Quite a while ago I began an exchange with a techno-utopian "transhumanist-identified" person who seemed sufficiently ambivalent about that designation to be teachable. Here is the last of my replies to her or him or them, now too deep down the blog to easily scroll to, and hence beneath general attention unless you actually click the link to dredge the whole exchange.
We begin with the third of three questions I put to our ambivalent would-be Robot Cultist. The first two questions have been rightly and graciously conceded as devastating to the notion of "movement transhumanism" but my Anonymous interlocutor thinks one might still have a go at the third: Name one not crackpot belief common to most self-identified "transhumanists" that is not held by far more people who do not so self-identify.
Ah. This is the question that I now feel that I can answer satisfactorily. Put simply, it is the idea that the human condition is fundamentally, but not incurably, flawed, and that the only way to fix this is through the use of ridiculously advanced technology. From what I can tell, these flaws are as follows: death, disease, aging, stupidity, disability, the inability to sometimes communicate basic ideas with one another, not using all of the resources that are at our disposal, requiring a constant source of sustenance (food), weakness, and not being able to let one's mind focus on purely mental tasks. Every transhumanist that I have ever read about has expressed those ideas. I know that many other people share those same views as to Mankind's flaws, but transhumanists (to me) are the only ones that believe that technology provides the only, or best, means to fix these perceived problems. In my estimation, this belief is not crackpot. Misguided, probably. But not crackpot.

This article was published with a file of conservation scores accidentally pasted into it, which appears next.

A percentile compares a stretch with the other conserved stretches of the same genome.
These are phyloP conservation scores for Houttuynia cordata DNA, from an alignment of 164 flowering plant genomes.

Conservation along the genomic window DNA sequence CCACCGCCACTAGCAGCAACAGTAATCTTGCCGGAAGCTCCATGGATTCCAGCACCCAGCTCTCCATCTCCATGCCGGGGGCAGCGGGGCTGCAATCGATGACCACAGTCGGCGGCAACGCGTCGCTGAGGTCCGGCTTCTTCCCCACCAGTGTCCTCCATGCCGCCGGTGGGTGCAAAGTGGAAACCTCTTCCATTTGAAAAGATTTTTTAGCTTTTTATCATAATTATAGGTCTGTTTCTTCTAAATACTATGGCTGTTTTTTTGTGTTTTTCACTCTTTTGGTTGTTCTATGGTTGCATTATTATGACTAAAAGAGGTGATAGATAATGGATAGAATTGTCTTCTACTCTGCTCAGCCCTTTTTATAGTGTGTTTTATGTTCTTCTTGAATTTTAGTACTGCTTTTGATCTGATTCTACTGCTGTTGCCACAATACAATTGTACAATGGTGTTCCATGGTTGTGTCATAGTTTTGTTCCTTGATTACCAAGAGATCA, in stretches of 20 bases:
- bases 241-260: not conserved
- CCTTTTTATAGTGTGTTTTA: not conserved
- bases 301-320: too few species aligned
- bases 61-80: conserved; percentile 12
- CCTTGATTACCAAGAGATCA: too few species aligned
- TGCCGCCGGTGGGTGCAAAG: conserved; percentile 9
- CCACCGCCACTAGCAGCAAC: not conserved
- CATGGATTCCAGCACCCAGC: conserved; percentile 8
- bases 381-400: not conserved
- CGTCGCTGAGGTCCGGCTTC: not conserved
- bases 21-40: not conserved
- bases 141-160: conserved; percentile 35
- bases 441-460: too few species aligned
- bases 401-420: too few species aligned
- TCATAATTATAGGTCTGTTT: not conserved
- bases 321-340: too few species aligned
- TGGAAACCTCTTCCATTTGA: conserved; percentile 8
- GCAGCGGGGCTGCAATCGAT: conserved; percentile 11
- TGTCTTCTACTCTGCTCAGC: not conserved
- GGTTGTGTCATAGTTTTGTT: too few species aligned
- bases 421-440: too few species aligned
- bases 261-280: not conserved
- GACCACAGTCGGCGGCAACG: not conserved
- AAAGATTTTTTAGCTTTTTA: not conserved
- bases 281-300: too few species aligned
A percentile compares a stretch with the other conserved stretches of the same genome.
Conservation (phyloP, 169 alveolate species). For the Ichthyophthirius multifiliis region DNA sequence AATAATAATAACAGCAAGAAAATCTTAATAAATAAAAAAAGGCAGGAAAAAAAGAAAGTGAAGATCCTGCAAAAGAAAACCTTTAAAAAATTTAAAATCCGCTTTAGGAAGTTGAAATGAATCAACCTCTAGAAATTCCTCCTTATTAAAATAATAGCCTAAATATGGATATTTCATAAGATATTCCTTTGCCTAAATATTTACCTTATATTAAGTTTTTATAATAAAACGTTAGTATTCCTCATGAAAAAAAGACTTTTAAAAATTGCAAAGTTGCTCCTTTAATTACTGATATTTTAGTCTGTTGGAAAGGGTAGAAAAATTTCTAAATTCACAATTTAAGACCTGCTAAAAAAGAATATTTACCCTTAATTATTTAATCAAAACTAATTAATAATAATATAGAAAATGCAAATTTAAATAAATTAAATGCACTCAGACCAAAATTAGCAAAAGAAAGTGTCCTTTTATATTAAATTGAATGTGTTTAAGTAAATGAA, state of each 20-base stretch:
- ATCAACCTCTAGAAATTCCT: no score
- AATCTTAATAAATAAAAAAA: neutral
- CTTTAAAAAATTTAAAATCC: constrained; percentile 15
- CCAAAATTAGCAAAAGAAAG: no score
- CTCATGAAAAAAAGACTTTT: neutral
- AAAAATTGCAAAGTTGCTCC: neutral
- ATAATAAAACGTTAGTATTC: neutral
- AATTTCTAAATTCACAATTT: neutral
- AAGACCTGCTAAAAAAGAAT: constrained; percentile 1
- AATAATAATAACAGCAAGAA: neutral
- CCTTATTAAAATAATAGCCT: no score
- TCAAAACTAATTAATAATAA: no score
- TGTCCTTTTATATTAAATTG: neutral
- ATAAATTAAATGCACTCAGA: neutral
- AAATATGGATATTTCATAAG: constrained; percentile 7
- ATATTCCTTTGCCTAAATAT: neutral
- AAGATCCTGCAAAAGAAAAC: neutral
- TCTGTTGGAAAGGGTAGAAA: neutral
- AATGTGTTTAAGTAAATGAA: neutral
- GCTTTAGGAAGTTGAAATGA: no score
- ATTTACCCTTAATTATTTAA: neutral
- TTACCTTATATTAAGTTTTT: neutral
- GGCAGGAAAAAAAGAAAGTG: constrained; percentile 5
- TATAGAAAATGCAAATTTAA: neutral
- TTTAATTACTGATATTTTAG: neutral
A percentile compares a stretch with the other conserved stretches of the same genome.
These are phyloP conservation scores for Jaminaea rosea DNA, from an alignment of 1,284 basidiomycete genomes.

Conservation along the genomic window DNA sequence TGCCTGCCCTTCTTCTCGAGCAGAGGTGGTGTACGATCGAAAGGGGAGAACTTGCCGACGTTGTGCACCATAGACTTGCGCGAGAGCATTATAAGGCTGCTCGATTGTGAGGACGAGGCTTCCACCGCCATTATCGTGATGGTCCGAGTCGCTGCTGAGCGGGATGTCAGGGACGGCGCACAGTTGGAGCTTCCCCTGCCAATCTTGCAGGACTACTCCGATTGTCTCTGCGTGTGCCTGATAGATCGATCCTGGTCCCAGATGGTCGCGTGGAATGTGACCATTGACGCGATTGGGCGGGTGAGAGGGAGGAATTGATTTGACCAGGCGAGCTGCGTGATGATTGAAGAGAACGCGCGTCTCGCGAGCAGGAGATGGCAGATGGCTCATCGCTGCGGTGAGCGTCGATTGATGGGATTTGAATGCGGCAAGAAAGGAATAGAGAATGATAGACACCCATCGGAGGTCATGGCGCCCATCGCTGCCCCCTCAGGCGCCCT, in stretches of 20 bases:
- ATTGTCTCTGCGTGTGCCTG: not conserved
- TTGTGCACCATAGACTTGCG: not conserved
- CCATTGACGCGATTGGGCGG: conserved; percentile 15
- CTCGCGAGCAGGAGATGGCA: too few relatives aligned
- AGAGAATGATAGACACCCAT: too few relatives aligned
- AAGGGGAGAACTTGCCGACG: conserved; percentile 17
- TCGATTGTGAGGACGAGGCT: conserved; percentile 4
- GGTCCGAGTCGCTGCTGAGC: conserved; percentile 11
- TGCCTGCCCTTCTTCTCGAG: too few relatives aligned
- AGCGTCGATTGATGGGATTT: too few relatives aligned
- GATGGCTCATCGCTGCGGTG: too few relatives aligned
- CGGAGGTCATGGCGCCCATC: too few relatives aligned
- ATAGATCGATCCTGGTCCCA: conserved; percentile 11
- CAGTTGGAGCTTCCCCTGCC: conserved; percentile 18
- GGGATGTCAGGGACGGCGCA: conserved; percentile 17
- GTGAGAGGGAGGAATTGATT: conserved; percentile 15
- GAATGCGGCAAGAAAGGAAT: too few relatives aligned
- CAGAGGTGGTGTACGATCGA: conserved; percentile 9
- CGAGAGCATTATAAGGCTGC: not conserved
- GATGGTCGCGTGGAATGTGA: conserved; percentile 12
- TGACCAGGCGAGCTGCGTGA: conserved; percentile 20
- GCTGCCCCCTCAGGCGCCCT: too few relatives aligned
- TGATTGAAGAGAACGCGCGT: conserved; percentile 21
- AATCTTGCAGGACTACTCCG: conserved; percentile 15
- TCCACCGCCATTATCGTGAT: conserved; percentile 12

You will discover, via even a superficial survey of the record of human civilizations, that exasperation with the absurdity of mortality is a commonplace. But I think that to describe the constitutive finitude of the human condition as "flawed" is to imply a designer, a bad one, which I happen not to believe in at all -- indeed, I'll admit I find the find the notion of a perverse, or mean, or absentminded, or dumb Designer far more absurd, even insipid, than the condition of absurdity and heartbreak (and tender transformative promise, as it happens) bequeathed by the facts of our finitude…
But quite apart from all that jazz, and very much more to the point, the great works of medicine, education, artistic expression, and the helping professions are all of them already devoted to the work of ameliorating the vulnerabilities, diseases, humiliations, and ramifying ignorances human animals are so prone to.
You certainly don't need to join a Robot Cult to participate in any of these enterprises, and, I fear, the specific contributions of the brave boys of the futurological congress is mostly just to indulge in snide or hysterical wish fulfillment fantasies and then pout and stamp when grownups point out that far from making them scientific geniuses out to save the planet this tends instead to make them silly bores endlessly wasting time and confusing the issues at hand.